In very rare or exceptional cases, the result might not be D's aim or purpose. In such cases, D still might legally intend the result and so further direction to the jury is needed. This is where the second form of intention comes in, indirect/oblique intention. Glanville Williams (1987) described oblique intention as something you see clearly but out the corner of your eye, a side effect that you accept as an inevitable or 'certain' accompaniment of your direct intent. To be able to understand oblique intention in more depth, it is important to look at the progression of the case law that aided the development of indirect intention.

Moloney in the House of Lords: used 'natural consequences ' to describe something that necessarily followed the defendant's pursuit of his primary purpose. This was ambiguous as natural consequences need not be inevitable: pregnancy is a natural consequence of intercourse but it is by no means inevitable. Hancock and Shankland then addressed this ambiguity, stating that reference should be made to the degree of probability that the prohibited outcome would result from the defendant achieving his primary purpose.

Their reasoning was such that, the greater the probability of the consequence, the more likely it was that the result was foreseen, then the higher the level of foreseeability of the result and the more likely it was that the result was intended. Moloney, Hancock and Shankland conflicted in their formulation of an appropriate test of oblique intention. Nedrick in the court of Appeal addressed the conflict and formulated the virtual certainty test which conveyed inevitability (Moloney) and foreseeability (Hancock and Shankland). As Nedrick lacked the authoritative status of a House of Lords decision, subsequent case law eroded the narrow virtual certainty test.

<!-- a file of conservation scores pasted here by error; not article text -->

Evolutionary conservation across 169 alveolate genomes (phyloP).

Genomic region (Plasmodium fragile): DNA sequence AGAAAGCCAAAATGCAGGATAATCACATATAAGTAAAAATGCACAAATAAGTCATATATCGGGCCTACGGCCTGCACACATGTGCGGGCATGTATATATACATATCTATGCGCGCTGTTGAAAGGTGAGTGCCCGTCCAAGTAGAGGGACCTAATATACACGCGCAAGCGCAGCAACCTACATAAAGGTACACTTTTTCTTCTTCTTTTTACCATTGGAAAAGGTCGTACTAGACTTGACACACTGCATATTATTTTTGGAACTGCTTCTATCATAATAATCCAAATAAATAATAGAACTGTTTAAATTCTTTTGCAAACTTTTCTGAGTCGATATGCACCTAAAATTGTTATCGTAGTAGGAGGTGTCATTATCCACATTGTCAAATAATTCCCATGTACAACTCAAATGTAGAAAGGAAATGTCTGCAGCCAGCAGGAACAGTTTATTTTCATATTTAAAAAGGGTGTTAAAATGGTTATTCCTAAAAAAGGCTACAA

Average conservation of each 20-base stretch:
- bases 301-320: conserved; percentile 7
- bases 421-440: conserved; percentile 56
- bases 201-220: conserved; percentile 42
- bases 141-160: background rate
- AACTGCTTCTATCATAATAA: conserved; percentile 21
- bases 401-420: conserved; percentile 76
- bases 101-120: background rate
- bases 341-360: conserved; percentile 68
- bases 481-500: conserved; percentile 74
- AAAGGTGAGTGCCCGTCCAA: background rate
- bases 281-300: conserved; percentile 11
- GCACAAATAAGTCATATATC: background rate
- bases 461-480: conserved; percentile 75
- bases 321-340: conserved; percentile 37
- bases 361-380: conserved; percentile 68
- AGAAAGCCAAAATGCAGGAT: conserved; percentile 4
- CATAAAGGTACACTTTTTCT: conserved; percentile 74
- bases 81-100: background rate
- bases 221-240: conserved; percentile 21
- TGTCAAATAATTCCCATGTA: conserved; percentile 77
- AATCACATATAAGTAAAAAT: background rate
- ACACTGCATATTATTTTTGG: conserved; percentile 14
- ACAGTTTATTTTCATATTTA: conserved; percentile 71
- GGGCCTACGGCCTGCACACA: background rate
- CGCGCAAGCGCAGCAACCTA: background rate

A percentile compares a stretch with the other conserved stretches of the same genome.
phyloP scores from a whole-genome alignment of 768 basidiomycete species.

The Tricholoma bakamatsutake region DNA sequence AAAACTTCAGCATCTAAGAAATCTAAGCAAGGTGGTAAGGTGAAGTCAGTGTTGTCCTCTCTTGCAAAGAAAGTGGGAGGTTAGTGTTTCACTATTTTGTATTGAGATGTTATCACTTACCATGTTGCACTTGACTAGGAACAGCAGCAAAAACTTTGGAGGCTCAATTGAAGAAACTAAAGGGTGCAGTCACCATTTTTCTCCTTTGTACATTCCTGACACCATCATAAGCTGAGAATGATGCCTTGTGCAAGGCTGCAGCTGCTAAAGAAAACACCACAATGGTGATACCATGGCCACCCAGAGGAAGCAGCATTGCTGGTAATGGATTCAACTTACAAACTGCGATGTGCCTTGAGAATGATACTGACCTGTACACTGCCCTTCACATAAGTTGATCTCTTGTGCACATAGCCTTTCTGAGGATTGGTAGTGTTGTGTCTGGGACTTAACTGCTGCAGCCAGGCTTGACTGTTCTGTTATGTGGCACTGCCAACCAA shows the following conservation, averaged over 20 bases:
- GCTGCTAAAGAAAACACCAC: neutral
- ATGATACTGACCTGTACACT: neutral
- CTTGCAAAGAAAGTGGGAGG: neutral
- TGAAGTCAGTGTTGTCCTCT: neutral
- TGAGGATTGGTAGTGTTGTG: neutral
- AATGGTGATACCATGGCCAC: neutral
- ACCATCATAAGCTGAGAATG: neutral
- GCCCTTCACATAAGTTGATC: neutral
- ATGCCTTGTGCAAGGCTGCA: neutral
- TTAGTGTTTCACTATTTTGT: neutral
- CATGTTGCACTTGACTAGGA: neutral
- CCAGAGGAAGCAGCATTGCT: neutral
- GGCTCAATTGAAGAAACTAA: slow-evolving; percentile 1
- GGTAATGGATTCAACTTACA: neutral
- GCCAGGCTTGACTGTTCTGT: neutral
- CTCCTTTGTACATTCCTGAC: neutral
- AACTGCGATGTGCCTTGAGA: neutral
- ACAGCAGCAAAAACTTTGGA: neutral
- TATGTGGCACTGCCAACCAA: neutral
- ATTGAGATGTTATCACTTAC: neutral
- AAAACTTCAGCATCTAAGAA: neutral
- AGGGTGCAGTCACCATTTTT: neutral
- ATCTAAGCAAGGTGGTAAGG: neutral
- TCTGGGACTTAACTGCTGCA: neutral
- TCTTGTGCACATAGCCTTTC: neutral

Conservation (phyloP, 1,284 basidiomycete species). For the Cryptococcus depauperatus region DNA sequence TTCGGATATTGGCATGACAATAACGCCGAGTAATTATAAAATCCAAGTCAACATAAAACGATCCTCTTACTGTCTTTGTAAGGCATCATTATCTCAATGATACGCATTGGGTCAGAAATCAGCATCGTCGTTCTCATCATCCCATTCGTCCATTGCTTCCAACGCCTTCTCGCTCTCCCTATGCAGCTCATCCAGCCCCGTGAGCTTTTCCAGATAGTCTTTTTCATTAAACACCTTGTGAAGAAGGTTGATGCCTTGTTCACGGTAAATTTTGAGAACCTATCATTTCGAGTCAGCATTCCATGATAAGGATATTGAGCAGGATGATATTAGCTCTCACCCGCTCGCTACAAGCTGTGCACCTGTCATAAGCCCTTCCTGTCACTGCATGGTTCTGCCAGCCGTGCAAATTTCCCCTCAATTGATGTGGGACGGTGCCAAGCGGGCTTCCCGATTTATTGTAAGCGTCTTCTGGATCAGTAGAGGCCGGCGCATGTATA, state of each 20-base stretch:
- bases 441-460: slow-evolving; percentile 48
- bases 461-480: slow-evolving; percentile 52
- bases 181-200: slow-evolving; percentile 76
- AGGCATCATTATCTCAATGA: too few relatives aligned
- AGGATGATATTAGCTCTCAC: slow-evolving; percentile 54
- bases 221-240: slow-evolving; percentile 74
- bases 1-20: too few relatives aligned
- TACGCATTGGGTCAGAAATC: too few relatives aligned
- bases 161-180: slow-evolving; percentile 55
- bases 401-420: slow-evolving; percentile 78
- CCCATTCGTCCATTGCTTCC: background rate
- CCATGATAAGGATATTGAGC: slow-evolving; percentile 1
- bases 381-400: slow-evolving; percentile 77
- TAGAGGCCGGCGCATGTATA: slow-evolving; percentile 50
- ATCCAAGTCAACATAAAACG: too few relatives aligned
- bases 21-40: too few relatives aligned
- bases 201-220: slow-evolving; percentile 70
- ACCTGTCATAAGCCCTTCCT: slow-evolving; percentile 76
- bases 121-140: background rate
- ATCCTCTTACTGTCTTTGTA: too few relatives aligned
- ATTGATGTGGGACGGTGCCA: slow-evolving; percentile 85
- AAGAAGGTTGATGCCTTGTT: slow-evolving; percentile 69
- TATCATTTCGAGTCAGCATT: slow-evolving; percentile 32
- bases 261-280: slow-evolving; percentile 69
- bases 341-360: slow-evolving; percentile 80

In R v Woolin [1999] the defendant threw his baby in exasperation when it would not stop crying. The baby died from head injuries. It was accepted that the defendant did not intend to cause harm to the child. His conviction for murder was upheld by the court of Appeal on the basis that it was not a misdirection to explain oblique intention to the jury in terms of 'appreciation of a substantial risk of injury'. His appeal was allowed by the House of Lords. Ultimately, the Court of Appeal in Woolin accepted a test based upon 'substantial risk' which created a dangerous overlap with recklessness (therefore blurring the line between murder and manslaughter).

However, in R v Matthews and Alleyne ([2003] EWCA Crim 192, [2003] 2 Cr App R 30) the defendants appealed against their conviction for murder following the death of a young man (a non-swimmer) whom they had (having burgled) thrown from a bridge into a river. The Court of Appeal affirmed the conviction, which it did not consider unsafe in the light of the evidence, but expressed concern that the Nedrick/Woolin evidential rule should not be treated as if it were a rule of law. A defendant's foresight of virtually certain death does not automatically require the jury to find that he intended that result: it is merely (albeit often very strong evidence) from which the jury may infer intent.

In conclusion, it seems that when looking at oblique intention, there can be some confusion in the courts, however in my opinion, after some progression in this area following the cases of Woolin (1999) and Matthews (2003) the law of intention is satisfactorily defined in the criminal law.